Film Review: Murder on the Orient Express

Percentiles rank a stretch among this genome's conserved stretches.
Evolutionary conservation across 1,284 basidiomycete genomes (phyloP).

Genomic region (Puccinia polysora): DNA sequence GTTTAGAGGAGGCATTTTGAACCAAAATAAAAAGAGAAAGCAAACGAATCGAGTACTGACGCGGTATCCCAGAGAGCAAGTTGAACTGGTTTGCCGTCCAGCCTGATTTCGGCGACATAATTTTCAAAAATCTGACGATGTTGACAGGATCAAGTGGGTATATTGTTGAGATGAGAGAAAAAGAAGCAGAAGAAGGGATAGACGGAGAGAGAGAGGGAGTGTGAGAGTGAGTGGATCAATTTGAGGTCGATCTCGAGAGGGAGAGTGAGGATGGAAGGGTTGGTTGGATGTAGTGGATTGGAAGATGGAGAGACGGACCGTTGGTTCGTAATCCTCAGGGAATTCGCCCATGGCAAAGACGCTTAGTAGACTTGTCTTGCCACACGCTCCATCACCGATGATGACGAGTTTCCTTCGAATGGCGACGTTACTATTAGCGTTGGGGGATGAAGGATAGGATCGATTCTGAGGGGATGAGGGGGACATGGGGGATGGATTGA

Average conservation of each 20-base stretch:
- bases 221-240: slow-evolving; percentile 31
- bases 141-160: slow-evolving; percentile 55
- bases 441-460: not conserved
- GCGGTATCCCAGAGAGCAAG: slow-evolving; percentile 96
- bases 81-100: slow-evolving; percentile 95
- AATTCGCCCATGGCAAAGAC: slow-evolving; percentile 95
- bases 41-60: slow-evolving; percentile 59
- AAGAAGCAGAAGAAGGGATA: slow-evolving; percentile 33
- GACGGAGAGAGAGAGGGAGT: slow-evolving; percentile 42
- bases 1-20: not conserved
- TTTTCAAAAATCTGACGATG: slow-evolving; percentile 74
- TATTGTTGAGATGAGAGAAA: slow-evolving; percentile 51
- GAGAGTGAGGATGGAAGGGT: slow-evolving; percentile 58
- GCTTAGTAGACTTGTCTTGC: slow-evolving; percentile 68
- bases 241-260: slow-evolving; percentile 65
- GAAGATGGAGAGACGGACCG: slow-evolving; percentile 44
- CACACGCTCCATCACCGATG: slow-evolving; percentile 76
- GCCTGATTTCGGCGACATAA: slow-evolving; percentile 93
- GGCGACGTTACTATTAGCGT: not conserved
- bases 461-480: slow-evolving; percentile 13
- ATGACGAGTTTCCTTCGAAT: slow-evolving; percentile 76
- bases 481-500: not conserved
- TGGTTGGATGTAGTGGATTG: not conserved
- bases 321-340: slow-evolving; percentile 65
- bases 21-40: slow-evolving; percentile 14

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Kenneth Branagh brings Agatha Christie’s Murder on the Orient Express to the big screen with a meticulous eye for detail and a star-studded cast but the story is by no means full steam ahead. Set on a steam train stranded in the midst of expansive, snowy mountains, Murder on the Orient Express showcases some incredibly striking scenery emphasised by Branagh’s natural ability to frame a shot. In fact, the director and star ensured that all elements of the film’s technical makeup were completed with the upmost precision and the result is visually stunning. It is clear that a great deal of thought went into every prop, set design and costume, so much so that nothing ever felt out of place – unless, of course, it was meant to. With this came a heightened level of authenticity, guaranteeing viewers are completely immersed in the fictional world. A 1930s steam train is not something every 21st century person has experienced but Branagh’s construction of the film’s set and the way the camera captures it is, no doubt, the next best thing. The array of creative and captivating camera shots used ensure that, despite being trapped in one location for the majority of the film, the setting never gets boring and is in fact one of the most interesting elements of the film. With this exciting setting, one would expect an equally exciting story. The label ‘murder-mystery’ carries with it connotations of suspense and enigma and, being a classic story not shy of onscreen adaptations, Branagh faced the job of giving Murder on the Orient Express a new lease of life and reinvigorating the suspense pre-weakened by the familiarity of the story.
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